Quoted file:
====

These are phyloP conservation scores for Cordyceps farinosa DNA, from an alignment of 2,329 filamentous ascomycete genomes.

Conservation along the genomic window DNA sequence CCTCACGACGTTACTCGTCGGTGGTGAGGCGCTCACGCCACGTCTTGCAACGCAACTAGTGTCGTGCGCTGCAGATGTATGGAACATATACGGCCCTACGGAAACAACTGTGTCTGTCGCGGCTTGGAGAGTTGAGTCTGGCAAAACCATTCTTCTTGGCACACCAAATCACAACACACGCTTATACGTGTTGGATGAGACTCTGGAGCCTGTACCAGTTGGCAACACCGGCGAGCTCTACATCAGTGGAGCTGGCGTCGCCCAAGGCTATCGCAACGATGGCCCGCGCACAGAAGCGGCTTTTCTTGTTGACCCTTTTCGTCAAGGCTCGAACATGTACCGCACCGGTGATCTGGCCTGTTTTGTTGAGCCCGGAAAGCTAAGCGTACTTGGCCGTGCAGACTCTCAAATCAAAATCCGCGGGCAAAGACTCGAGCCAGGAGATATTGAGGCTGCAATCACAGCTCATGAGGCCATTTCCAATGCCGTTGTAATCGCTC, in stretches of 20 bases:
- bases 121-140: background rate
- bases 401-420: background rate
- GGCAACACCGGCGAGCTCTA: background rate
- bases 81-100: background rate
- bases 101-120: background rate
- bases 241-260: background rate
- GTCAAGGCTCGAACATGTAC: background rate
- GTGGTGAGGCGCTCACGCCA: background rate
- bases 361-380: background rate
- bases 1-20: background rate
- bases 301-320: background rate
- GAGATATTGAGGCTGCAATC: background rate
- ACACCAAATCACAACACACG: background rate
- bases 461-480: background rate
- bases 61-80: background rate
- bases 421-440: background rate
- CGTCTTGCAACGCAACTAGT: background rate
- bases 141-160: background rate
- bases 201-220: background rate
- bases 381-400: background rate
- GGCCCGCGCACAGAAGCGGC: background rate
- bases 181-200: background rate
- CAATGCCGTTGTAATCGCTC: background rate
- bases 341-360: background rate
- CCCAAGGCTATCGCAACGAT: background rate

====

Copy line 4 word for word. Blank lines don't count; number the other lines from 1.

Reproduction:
- bases 401-420: background rate